HA note: This series is reprinted with permission from Ahab’s blog, Republic of Gilead. For more information about Ahab, see his blog’s About page. Part One of this series was originally published on July 3, 2013.

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Also in this series: Part One: First Impressions | Part Two: Doug Phillips on God in History | Part Three: “Religious Liberalism” And Those Magnificent Mathers | Part Four: Kevin Swanson Is Tired Of Losing | Part Five: Messiah States and Mega-Houses | Part Six: Doug Phillips Rages Against the 20th Century | Part Seven: Christian Vikings, Godly Explorers, and Strange Bacon | Part Eight: Closing Thoughts

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On the evening of Tuesday, July 2nd, I observed the History of America Mega-Conference at the Radisson Hotel Harrisburg in Camp Hill, PA. The event is sponsored by Vision Forum, a ministry with a strong Christian Patriarchy slant that focuses strongly on “Biblical education” for children. The History of America Mega-Conference features workshops on the past four-hundred years of American history, filtered through a conservative Christian lens. (More here.) The description of the event at the Vision Forum website left no ambiguity about the conference’s agenda.

“Are you and your children equipped to answer the politically-correct, historical revisionism that dominates higher academia and the mass media today — to defend our nation’s godly heritage with nuance and precision against the fierce onslaught of secular skepticism?

Antagonists to the Christian faith are stealing our history, and it’s time we take it back. The engaging messages given at this conference will arm your family with the truth to combat the lies of the Left — to have a sure foundation for the 21st century.”

This week marks the 150th anniversary of the Battle of Gettysburg, and given the proximity of Camp Hill to Gettysburg, many attendees dressed in Civil War era costumes. The costumes, while lovely, made navigation tricky. I almost fell over a woman’s enormous hoop skirt, then got accidentally whacked in the knee by a scabbard swinging from a passing man’s belt. When did Religious Right events become this hazardous!? I thought.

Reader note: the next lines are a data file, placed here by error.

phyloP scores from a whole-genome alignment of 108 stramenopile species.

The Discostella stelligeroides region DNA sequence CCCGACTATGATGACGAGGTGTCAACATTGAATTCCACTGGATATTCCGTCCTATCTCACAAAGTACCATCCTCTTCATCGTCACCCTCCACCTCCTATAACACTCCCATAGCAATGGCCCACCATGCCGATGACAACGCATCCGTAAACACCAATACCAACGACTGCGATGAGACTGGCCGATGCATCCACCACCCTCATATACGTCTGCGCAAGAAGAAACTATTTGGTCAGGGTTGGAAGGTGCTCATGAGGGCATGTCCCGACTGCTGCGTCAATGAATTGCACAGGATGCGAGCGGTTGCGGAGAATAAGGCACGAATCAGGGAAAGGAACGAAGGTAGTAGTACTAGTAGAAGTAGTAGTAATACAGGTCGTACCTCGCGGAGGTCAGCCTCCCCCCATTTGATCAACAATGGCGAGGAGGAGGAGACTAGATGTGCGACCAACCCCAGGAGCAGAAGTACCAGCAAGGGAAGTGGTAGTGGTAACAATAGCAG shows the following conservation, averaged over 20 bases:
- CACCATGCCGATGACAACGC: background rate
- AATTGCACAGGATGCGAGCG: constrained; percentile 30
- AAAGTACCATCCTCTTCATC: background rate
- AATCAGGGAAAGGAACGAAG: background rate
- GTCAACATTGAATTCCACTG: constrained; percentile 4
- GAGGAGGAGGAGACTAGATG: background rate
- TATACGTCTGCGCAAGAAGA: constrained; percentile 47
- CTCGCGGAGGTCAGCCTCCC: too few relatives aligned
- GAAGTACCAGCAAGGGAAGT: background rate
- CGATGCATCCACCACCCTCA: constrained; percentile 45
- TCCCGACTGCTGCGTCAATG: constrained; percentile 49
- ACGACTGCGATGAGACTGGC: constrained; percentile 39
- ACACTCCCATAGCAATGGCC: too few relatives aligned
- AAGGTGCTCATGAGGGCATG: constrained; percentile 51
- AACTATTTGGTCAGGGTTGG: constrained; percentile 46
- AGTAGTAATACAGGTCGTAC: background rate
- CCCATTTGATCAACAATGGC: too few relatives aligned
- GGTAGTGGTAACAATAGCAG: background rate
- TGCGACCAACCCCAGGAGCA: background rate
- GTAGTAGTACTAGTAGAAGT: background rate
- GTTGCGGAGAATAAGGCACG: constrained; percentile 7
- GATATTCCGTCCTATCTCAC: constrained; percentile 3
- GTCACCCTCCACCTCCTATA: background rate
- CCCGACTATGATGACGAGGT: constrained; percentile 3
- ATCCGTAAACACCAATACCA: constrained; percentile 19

"The New Geneva Christian Leadership Academy table was stocked with books by Christian Reconstructionist author R. J. Rushdoony."
“The New Geneva Christian Leadership Academy table was stocked with books by Christian Reconstructionist author R. J. Rushdoony.”

About a dozen vendors were manning tables at the conference — mostly books, DVDs, and homeschooling curricula — and their titled amused me. The National Center for Family-Integrated Churches seemed keen on gender roles, judging by book titles such as Preparing Boys for Battle and Feminine By Design. At the Vision Forum merchandise table, alongside toy guns, toy swords, and books such as Large Family Logistics were DVDs with titles such as Tea with Michelle Duggar and Birth Control: How Did We Get Here?, a video on the evils of “child prevention”. I chuckled at the title of a video on food culture, Food Heresies: How to Reform Our Theology of Food Without Becoming a Selfish Marxist, a Radical Environmentalist, or an Imbalanced Vegan.